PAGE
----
In response to the High Court's decision in Lane, Parliament enacted the Military Justice (Interim Measures) Act (No 2) which gave effect to certain punishments and orders made by the AMC.

Nicholas main challenge to the interim military justice measure was that he claimed the act is a bill of pains and penalties and was unconstitutional pursuant to Ch III of the Constitution.

Haskins challenge was to question whether or not on the interim act's construction does it provide lawful authority justifying his detention.

The High Court rejected both challenges to Parliament's interim military justice system.


31 July 2011

This week in Congress (1 August 2011)

[SLOW WEEK] The following legislative activities, which affect U.S. servicemembers and veterans or concern military justice issues, are occurring this week in the U.S. Congress and in Commissions:

There are no hearings in the U.S. Congress by Committees or Subcommittees involving the subject matter of this blog.

___________________

For this week in military justice go to CAAFlog here.

This week in Parliament, Courts and Tribunals (1 August 2011)

The following legislative activities, which affect Australian servicemembers, veterans or concern military justice issues, relate to freedom of information or national security, are occurring this week in the Parliament of Australia:

Parliament is in Winter recess and will next sit on 16 August 2011. There are Committee hearings still going during the recess but none this week involve the subject matter of this blog.

High Court of Australia

Tuesday, 2 August 2011

Full High Court is hearing cases but none involve the subject matter of this blog. To view the cases being argued today go here.

Federal Court of Australia (Full Court)

No cases are being heard this week which involve the subject matter of this blog.

Defence Force Discipline Appeal Tribunal

The DFDAT next sits on 15 and 16 September 2011.

Veterans' Review Board


For a full list of this week's cases in Brisbane, Canberra, Melbourne, Perth and Sydney go here.

MINDEF speaks about new HMAS Success sexual harassment allegations

Today Australia Minister of Defence Stephen Smith, MP, was interviewed on Meet the Press concerning the new allegations involving sexual harassment on board the HMAS Success. To read the transcript go here.

28 July 2011

Gillard Gov't to provide tailored package to assist veteran households on impact of carbon price

Australia's Minister for Veterans’ Affairs, Warren Snowdon, MP said the Gillard Government is providing a tailored package of household assistance payments for the veteran and ex service community to deal with the impact of a carbon price.

“The Australian Government has a plan to build a Clean Energy Future for our children and grandchildren by taxing our biggest polluters - and return every cent to assist households, support jobs and tackle climate change. “Because some of these big polluters may choose to pass on these costs to households, we have announced a comprehensive household assistance package to provide support payments to approximately 350,000 veterans, their families, war widows and widowers, said Mr Snowdon."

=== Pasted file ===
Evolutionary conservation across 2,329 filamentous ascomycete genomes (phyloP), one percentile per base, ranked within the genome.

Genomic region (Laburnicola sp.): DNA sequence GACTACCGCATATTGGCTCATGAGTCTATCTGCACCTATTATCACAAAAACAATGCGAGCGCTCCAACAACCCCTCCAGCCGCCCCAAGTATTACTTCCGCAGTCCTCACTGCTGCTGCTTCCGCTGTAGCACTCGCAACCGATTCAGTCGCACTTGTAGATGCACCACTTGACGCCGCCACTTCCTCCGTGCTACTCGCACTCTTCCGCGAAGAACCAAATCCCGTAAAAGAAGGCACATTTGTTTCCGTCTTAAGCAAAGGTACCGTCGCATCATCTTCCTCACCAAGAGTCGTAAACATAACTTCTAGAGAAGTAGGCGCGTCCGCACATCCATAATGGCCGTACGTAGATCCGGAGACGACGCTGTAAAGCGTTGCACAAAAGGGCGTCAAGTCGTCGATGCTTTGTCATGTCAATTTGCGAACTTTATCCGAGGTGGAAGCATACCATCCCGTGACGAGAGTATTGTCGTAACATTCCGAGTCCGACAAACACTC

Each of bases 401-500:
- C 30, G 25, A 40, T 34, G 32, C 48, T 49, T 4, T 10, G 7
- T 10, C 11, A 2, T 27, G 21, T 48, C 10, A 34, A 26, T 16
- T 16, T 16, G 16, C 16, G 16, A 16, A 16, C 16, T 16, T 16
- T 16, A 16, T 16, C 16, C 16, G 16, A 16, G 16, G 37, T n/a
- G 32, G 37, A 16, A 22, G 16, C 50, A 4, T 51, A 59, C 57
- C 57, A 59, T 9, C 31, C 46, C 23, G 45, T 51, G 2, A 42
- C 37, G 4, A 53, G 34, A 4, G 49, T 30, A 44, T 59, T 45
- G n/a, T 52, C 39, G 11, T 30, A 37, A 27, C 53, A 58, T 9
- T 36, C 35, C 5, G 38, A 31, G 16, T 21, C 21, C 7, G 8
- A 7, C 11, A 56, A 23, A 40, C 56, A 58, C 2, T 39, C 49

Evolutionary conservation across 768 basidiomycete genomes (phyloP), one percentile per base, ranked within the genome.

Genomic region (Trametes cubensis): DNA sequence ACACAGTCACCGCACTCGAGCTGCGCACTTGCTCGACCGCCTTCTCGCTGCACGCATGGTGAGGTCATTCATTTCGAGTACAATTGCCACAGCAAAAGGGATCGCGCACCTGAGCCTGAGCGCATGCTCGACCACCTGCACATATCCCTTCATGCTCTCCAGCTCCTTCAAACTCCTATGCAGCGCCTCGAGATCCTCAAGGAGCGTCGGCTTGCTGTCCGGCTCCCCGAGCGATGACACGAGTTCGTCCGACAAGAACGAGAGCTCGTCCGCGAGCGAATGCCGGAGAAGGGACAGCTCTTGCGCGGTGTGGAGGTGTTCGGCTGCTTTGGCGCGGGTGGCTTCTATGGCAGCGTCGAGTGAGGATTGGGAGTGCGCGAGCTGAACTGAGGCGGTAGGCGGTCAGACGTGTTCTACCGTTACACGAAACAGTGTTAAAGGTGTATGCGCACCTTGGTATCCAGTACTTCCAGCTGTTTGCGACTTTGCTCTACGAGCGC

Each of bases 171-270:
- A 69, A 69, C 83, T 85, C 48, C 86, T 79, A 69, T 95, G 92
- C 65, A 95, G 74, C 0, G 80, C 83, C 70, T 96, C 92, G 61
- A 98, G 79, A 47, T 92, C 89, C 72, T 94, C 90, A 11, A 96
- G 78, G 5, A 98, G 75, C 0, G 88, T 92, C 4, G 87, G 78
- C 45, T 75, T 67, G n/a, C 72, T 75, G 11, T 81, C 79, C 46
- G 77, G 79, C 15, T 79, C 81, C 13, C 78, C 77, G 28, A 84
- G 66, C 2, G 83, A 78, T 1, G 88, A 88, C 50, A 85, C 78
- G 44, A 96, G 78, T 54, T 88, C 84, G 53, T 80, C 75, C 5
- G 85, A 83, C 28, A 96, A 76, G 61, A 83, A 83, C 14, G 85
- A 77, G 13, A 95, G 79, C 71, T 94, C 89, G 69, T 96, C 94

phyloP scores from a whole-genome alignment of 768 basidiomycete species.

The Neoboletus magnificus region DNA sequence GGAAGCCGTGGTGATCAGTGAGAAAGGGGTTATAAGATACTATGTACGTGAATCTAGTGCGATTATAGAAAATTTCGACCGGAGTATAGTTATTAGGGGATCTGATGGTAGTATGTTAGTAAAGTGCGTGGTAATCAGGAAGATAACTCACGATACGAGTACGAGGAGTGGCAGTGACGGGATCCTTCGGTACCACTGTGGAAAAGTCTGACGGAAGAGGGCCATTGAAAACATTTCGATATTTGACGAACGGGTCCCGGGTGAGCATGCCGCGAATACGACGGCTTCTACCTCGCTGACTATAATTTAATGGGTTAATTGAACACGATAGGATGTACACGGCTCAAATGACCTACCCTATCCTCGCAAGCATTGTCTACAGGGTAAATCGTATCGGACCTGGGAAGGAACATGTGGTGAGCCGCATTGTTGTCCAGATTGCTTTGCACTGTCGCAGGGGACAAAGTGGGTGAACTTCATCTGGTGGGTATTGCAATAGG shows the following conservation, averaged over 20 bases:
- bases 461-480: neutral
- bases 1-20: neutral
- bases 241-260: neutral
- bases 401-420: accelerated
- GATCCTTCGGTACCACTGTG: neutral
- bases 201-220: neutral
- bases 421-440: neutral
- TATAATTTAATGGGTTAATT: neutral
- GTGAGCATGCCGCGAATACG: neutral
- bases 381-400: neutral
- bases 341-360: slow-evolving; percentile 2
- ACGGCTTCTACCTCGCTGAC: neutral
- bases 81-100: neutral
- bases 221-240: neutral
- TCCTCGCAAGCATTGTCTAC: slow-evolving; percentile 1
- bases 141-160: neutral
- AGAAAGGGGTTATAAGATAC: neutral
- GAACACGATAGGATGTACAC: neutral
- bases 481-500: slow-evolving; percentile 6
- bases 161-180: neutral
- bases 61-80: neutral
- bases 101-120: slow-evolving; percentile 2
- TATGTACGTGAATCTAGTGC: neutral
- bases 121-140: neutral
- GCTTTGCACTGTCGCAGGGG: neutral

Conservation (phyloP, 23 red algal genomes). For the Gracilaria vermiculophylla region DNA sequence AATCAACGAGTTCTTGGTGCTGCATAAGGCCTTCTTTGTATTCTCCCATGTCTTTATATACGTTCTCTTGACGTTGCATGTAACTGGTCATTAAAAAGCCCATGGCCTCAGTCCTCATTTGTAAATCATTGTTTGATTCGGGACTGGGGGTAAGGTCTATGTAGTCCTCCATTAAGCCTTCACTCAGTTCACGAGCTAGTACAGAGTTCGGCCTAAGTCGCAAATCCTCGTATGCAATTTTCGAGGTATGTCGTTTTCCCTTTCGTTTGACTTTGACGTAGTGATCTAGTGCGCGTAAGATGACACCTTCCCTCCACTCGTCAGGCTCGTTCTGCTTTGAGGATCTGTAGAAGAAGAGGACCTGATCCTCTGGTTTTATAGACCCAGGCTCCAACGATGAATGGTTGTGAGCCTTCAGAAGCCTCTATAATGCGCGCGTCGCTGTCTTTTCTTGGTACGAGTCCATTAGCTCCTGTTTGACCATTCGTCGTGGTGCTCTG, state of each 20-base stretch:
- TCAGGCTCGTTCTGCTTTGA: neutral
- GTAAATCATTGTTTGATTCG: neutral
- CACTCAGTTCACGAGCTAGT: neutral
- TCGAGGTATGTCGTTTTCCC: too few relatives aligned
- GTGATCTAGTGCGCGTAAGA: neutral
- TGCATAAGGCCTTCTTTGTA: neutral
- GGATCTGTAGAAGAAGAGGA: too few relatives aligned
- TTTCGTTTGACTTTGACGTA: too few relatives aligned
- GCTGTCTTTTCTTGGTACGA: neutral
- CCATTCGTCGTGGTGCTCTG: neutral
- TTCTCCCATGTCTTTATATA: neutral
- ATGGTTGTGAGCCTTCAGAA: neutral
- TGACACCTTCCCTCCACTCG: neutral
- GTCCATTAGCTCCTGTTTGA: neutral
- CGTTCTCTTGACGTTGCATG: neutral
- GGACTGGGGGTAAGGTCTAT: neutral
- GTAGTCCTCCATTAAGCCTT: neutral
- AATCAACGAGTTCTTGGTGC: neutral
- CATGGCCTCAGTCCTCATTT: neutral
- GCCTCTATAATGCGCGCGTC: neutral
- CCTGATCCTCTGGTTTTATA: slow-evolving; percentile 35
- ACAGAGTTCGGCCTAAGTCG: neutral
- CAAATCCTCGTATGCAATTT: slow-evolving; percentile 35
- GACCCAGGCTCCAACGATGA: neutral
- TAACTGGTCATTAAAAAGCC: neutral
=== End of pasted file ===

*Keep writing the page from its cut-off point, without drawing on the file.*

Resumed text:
Payments will commence in May 2012 with the ‘Clean Energy Advance’, an upfront payment of between $140 and $380.

This will go to eligible service pensioners, seniors supplement recipients, war widows and widowers, disability pensioners, permanent impairment recipients and wholly dependent partners (under the Military, Rehabilitation and Compensation Act 2004).

Following the up-front payment, from March 2013, ongoing assistance for this group will be provided through either fortnightly or quarterly payments. These payments will amount to an increase in benefits of between $7.40 and $20.90 per fortnight.

A service pensioner on the single rate will receive $250 upfront in May or June 2012 and after March 2013, $13.50 in ongoing fortnightly payments, with couples receiving $190 upfront each and from March 2013, $10.20 ongoing per fortnight.

For a veteran on a disability pension, their payment will depend on the rate of pension. Veterans receiving up to 100 per cent Disability Pension will receive $140 upfront and $7.40 per fortnight ongoing, while a veteran on Special Rate (TPI) will receive $380 upfront in June 2012 and $20.90 per fortnight in March 2013.

Veterans on a disability pension and service pension receive both payments.

Children of veterans and members receiving payments under the children education schemes will also receive assistance. They will receive two lump sum payments—in June 2012 and 2013—with ongoing assistance commencing on 1 January 2014.

Veterans that earn an income may also benefit from tax cuts. All taxpayers, whose income is up to $80,000 will get a tax cut, with most getting a cut of at least $300.

For more information on the full suite of measures please visit here or call 1800 057 590.

11 July 2011

U.S. appeals court orders Obama Administration to take a position on whether or not DADT is constitutional

Today the U.S. Court of Appeals for the Ninth Circuit issued this order, in the Log Cabin Republican case which challenges the Don't Ask, Don't Tell or DADT policy. I have previously discussed the case here and here.

The federal appeals court ordered the administration to advise it within ten days whether the U.S. government will abandon any defense of the law. And if so, whether the administration will do so in time to enable the U.S. Congress to take up the defense and join in the appeals court’s review. The appeals court also ordered the parties to offer reasons why the case should not now be dismissed as moot or when the repeal law actually takes effect.